A US agony aunt has written a brilliant response to a woman who complained about her husband always speaking Welsh when on the phone.

The woman, who calls herself "Not from Wales", penned a request for advice to journalist and author Amy Dickinson, whose Asking Amy column has been a long standing feature of the Chicago Tribune newspaper.

Published yesterday, her plea for help involved asking what to do about the fact her other half of 12 years always reverts to his native tongue during phone calls back home to family and friends.

It read: "When we visit his relatives and friends in Wales, everyone is kind enough to speak English while I am in the room (Welsh is their native language).

"But when we are in the States, my husband speaks to his family and friends frequently on the phone — always in Welsh.

"I find this rude," she added. "And when I mentioned it, he said he was not talking about me and that therefore it shouldn't bother me.

"I often hear my name mentioned in his conversations and although I am sure it is not malicious, I am still uncomfortable as he babbles on in his native language.

"Is it too much to ask that he speak English while I am present and in my own house? What is the etiquette for these types of situations?"

It was Amy's response, however, which won praise from other Welsh speakers online, displaying a deft grasp of the challenges facing the language usually lost on those living on the other side of the Atlantic.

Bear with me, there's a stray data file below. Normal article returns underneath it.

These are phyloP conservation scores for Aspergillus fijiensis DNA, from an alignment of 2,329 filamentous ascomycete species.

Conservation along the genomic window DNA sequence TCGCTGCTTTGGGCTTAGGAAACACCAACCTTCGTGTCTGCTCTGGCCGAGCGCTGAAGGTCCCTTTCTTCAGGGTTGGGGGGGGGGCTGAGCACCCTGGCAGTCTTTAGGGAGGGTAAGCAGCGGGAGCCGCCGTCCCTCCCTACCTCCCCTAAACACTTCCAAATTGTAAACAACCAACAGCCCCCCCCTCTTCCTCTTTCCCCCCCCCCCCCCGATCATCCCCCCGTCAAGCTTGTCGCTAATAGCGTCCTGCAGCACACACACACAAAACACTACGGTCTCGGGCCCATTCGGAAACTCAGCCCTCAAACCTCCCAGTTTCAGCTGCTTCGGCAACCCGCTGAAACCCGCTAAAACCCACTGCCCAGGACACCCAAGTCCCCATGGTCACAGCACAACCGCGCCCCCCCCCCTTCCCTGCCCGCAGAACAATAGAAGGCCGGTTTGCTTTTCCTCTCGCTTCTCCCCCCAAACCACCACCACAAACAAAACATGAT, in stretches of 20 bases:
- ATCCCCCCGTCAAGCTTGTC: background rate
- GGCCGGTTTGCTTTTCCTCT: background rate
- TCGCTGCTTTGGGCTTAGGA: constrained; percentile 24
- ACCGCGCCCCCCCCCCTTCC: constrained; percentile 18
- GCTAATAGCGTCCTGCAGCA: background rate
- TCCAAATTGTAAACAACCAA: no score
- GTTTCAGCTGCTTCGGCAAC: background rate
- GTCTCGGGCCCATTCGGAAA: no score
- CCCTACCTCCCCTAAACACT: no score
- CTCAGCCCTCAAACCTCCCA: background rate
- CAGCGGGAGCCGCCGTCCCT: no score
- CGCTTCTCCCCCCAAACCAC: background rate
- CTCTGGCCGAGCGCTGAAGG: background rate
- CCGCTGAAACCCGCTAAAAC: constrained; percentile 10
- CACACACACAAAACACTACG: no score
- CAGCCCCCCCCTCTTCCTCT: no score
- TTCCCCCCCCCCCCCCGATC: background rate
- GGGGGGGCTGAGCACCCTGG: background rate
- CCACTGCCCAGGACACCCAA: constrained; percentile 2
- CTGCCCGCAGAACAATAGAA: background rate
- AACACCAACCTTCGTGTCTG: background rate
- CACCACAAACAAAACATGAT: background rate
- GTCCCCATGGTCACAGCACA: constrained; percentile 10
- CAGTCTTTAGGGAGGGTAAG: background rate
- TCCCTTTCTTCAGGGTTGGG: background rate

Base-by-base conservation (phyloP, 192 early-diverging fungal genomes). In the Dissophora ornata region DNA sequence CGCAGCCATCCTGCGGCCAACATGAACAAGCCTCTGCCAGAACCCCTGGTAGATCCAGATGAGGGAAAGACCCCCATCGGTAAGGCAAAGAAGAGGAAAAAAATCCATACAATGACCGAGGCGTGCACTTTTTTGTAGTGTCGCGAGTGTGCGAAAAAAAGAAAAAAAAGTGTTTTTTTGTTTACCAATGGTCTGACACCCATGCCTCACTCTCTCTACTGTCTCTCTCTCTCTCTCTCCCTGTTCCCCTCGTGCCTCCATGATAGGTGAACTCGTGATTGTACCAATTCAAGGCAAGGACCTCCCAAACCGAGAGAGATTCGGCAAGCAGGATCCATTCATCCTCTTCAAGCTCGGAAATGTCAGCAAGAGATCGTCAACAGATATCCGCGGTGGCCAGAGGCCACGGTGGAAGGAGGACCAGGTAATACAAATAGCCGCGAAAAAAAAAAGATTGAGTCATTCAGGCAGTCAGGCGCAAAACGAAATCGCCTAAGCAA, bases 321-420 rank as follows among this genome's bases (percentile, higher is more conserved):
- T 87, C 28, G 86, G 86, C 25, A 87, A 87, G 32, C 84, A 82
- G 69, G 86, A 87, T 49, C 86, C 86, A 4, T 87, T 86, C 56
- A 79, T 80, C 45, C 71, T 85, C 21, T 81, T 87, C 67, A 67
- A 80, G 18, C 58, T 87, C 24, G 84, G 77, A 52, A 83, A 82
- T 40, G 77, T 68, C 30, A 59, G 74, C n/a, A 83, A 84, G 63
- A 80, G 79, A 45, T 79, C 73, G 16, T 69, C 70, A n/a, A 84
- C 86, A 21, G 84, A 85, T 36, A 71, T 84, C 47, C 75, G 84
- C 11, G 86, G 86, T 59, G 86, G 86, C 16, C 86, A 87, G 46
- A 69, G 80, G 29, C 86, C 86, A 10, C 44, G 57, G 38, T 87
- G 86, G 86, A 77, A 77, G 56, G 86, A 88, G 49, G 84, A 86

"If your husband was a Spanish speaker, he would have many opportunities to speak his native language in many different contexts, outside the home,” she wrote. "Welsh, however — 'dim cymaint' (not so much)!

"Welsh is one of the oldest spoken languages in Europe, and, outside of Wales, it is extremely rare to hear it.   

"Furthermore, the language was in danger of dying out altogether until concentrated national efforts in Wales have resulted in something of a revival.

"Your husband is not being deliberately rude. I think he is trying to communicate with his landsmen using expressions that are unique to a very small population. He is seeking a sort of verbal 'cwtch' (a comforting hug)."

She then suggested the letter writer acquaint herself with the many Welsh language study packages and apps available in order to join in with her hubby's conversations. 

"It would serve multiple purposes for you to become conversant, and I hope you will. (I just finished my first lesson — so 'lechyd da'!" she said, signing off.

And Twitter users were left seriously impressed with the reply.

"That's a pretty fantastic answer to be fair," wrote Tegid Roberts, while Mari Roberts added, "What a thoughtful and well researched response. Diolch Amy."

"@askingamy needs to come to Wales and work for the Senedd!" replied another. "Awesome response to why the Welsh language is so important."